Nick Seigal wrote:
>>>2. If an internally developed library is to be shared between multiple
>>>projects, then it should be developed from its own workspace and have
>>>its own repository and versioning. From the perspective of project
>>>developers, it should be treated like a closed-source vendor drop. To
>>>use it, link it to the main projects via externals pointing at tagged
>>>release versions of the library. Project developers may also be
>>>library developers where appropriate and authorized.
>>These rules mimic what I've done ...
>>Thinking of step 2, I still wonder if it is not too cumbersome to maintain
>>the external references when there are a) a lot of external dependencies,
> and b)
>>some/most of these are changing rapidly (and for some reason you can't
>>stay with older versions).
>>Not that I can see any other option ATM.
> I feel that it is bad policy to have the trunk codeline (or a maintained
> release branch) pointed at a dependency that is under active development.
> This is because our trunk codeline may soon reach a state of readiness for
> promotion to a released version. To copy to the released tag, we would have
> to fix all the external first. We *don't* want a released product pointing
> at a dependency that is still under development and may not be in a stable
> form! Instead, we create experimental branches if we want to we want to
> keep up with the "bleeding edge". The experimental project vendor drop
> externals we use for unstable internal and third-party libraries are pointed
> at the HEAD of the trunk of the library repositories. When the version
> stabilizes we point to an agreed on versioned tag off that repository.
> Sometimes we do experimental branches of the main projects that point to
> other places in the library repository structure (e.g. earlier revisions of
> trunk, an experimental branch of the library, etc.).
> In the main project trunk, the only thing that insures that we all share the
> same externals is the starting point for our checkout in the main project
> repository. That version always points to a stable version of the library.
> All this does slow things down a bit, but we have found that a
> fast-and-loose style is fine for prototyping (you can external to any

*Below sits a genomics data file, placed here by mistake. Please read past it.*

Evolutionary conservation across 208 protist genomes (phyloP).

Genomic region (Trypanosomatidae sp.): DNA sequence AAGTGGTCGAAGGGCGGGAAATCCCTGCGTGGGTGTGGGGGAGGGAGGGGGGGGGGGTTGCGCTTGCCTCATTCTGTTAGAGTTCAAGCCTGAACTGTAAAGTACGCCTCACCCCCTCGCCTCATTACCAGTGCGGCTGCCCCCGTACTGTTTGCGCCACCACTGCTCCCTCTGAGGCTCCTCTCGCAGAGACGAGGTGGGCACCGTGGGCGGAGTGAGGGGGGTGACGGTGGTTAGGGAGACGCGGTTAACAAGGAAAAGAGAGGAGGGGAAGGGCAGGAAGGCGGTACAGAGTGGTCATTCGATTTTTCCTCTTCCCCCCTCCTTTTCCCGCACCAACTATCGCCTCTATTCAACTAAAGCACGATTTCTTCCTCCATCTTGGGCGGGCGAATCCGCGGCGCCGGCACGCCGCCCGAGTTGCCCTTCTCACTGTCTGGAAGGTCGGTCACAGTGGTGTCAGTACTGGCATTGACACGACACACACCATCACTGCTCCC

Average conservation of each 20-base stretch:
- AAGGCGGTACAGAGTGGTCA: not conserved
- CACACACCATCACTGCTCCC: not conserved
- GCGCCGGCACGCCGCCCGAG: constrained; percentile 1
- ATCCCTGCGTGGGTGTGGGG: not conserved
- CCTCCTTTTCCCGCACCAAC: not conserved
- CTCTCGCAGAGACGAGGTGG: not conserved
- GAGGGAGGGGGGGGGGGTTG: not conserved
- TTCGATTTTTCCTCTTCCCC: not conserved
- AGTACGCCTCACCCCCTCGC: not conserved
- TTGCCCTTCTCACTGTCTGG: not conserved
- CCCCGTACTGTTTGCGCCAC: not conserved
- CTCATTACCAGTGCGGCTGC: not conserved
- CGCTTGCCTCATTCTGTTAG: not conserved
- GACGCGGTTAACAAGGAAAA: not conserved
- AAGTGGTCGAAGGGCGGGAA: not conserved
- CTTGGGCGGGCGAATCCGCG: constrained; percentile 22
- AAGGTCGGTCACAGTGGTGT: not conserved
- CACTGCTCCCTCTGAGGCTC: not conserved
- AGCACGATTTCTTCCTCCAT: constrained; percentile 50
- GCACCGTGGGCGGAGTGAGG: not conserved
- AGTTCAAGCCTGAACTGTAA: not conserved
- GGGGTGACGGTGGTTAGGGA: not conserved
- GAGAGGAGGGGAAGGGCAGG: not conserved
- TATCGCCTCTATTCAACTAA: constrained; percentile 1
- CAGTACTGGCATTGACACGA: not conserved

> version of any library you want in an experimental branch) and pretty
> terrible for releasable product development (strict rules for trunk and
> maintained release branches lead to stable and reliable milestone and
> release tags). The lack of structure always used to come back to haunt us
> before we adopted this strategy. The classic claim (e.g. by Steve McConnell
> in Project Management Survival Guide) is that research shows that 50-80 of
> software project time is spent in fixing bugs (and presumably recovering
> from accidents). We use a strict set of policies to try to reduce this
> percentage, thus having more time to do the fun stuff, like thinking up cool
> new functionality and user interfaces!
> P.S. Thanks for the great conversation. It is good to get some outside
> confirmation that we are on the right track (either that or we are *both*
> headed over the same cliff... (grin) ).
Same to you. Hehe... A final comment to your remarks (which I find very
reasonable) in this post is that I'm the only person working on these
projects... so I'm sure no other people is messing things around. That
reduces the complexity for me. As we say in robotics, 'one is company,
two are multitude' (or something. I'm not native english speaker ;).
It's exactly as you describe, when there is more than one people,
there's no guarantee of equality between the versions checked out via
externals if they point to HEAD. Obviously a bad idea when you have no
total control over things (as in my case).
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Received on Thu Jan 20 11:26:47 2005